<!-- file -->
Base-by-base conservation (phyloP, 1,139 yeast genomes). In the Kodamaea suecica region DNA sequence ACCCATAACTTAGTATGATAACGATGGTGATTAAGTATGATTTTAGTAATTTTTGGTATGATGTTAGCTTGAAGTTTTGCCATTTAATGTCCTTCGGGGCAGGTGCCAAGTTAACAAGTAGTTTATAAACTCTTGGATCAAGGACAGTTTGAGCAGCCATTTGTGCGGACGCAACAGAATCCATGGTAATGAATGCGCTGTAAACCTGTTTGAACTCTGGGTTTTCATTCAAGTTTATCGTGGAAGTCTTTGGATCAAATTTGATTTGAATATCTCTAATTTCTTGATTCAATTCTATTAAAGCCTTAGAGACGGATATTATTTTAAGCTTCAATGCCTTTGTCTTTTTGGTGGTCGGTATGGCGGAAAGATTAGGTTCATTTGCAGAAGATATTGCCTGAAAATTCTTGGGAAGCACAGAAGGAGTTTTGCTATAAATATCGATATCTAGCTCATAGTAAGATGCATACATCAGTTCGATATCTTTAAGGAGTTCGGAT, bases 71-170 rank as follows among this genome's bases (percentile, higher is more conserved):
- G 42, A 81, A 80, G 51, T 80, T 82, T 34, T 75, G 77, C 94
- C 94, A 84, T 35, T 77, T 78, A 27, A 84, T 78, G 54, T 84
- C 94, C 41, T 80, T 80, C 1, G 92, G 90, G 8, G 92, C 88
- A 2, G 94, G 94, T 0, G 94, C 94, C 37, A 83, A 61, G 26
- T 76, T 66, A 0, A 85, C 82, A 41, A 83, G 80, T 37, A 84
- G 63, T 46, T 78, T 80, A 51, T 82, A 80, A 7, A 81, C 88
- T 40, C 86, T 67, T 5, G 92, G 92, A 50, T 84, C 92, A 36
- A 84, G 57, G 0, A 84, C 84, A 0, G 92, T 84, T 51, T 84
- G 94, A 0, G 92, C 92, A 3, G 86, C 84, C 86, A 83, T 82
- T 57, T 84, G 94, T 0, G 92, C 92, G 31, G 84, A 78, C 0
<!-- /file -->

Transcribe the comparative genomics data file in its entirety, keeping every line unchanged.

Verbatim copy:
Base-by-base conservation (phyloP, 1,139 yeast genomes). In the Kodamaea suecica region DNA sequence ACCCATAACTTAGTATGATAACGATGGTGATTAAGTATGATTTTAGTAATTTTTGGTATGATGTTAGCTTGAAGTTTTGCCATTTAATGTCCTTCGGGGCAGGTGCCAAGTTAACAAGTAGTTTATAAACTCTTGGATCAAGGACAGTTTGAGCAGCCATTTGTGCGGACGCAACAGAATCCATGGTAATGAATGCGCTGTAAACCTGTTTGAACTCTGGGTTTTCATTCAAGTTTATCGTGGAAGTCTTTGGATCAAATTTGATTTGAATATCTCTAATTTCTTGATTCAATTCTATTAAAGCCTTAGAGACGGATATTATTTTAAGCTTCAATGCCTTTGTCTTTTTGGTGGTCGGTATGGCGGAAAGATTAGGTTCATTTGCAGAAGATATTGCCTGAAAATTCTTGGGAAGCACAGAAGGAGTTTTGCTATAAATATCGATATCTAGCTCATAGTAAGATGCATACATCAGTTCGATATCTTTAAGGAGTTCGGAT, bases 71-170 rank as follows among this genome's bases (percentile, higher is more conserved):
- G 42, A 81, A 80, G 51, T 80, T 82, T 34, T 75, G 77, C 94
- C 94, A 84, T 35, T 77, T 78, A 27, A 84, T 78, G 54, T 84
- C 94, C 41, T 80, T 80, C 1, G 92, G 90, G 8, G 92, C 88
- A 2, G 94, G 94, T 0, G 94, C 94, C 37, A 83, A 61, G 26
- T 76, T 66, A 0, A 85, C 82, A 41, A 83, G 80, T 37, A 84
- G 63, T 46, T 78, T 80, A 51, T 82, A 80, A 7, A 81, C 88
- T 40, C 86, T 67, T 5, G 92, G 92, A 50, T 84, C 92, A 36
- A 84, G 57, G 0, A 84, C 84, A 0, G 92, T 84, T 51, T 84
- G 94, A 0, G 92, C 92, A 3, G 86, C 84, C 86, A 83, T 82
- T 57, T 84, G 94, T 0, G 92, C 92, G 31, G 84, A 78, C 0